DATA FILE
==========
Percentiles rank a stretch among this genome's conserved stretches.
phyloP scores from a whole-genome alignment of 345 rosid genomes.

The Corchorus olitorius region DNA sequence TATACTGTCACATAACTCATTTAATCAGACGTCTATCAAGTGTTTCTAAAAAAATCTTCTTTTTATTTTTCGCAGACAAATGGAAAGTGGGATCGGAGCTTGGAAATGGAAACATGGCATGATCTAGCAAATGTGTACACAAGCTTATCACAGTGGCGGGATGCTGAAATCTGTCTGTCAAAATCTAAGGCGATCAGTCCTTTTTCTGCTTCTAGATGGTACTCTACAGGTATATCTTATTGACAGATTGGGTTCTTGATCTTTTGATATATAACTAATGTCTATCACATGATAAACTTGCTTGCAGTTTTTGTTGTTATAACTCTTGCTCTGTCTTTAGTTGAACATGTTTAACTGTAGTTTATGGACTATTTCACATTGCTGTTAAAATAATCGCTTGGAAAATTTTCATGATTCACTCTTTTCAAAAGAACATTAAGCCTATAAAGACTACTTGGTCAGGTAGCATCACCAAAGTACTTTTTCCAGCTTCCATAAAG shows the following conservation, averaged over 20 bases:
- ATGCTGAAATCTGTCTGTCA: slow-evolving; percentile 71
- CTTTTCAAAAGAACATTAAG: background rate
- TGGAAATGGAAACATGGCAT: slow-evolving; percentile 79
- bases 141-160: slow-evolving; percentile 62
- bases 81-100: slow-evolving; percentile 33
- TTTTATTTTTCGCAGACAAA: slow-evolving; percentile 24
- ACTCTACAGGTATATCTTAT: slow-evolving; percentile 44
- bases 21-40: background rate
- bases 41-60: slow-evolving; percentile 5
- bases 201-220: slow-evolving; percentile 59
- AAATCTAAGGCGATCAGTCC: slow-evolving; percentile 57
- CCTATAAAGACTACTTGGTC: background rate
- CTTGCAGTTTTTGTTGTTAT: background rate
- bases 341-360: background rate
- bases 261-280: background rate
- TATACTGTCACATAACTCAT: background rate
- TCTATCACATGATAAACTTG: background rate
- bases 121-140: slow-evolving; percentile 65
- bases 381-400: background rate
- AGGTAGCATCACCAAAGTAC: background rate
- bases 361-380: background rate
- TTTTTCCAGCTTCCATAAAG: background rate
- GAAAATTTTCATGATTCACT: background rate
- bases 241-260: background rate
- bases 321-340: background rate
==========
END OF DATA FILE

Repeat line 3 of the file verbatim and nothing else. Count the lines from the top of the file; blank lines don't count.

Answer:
The Corchorus olitorius region DNA sequence TATACTGTCACATAACTCATTTAATCAGACGTCTATCAAGTGTTTCTAAAAAAATCTTCTTTTTATTTTTCGCAGACAAATGGAAAGTGGGATCGGAGCTTGGAAATGGAAACATGGCATGATCTAGCAAATGTGTACACAAGCTTATCACAGTGGCGGGATGCTGAAATCTGTCTGTCAAAATCTAAGGCGATCAGTCCTTTTTCTGCTTCTAGATGGTACTCTACAGGTATATCTTATTGACAGATTGGGTTCTTGATCTTTTGATATATAACTAATGTCTATCACATGATAAACTTGCTTGCAGTTTTTGTTGTTATAACTCTTGCTCTGTCTTTAGTTGAACATGTTTAACTGTAGTTTATGGACTATTTCACATTGCTGTTAAAATAATCGCTTGGAAAATTTTCATGATTCACTCTTTTCAAAAGAACATTAAGCCTATAAAGACTACTTGGTCAGGTAGCATCACCAAAGTACTTTTTCCAGCTTCCATAAAG shows the following conservation, averaged over 20 bases: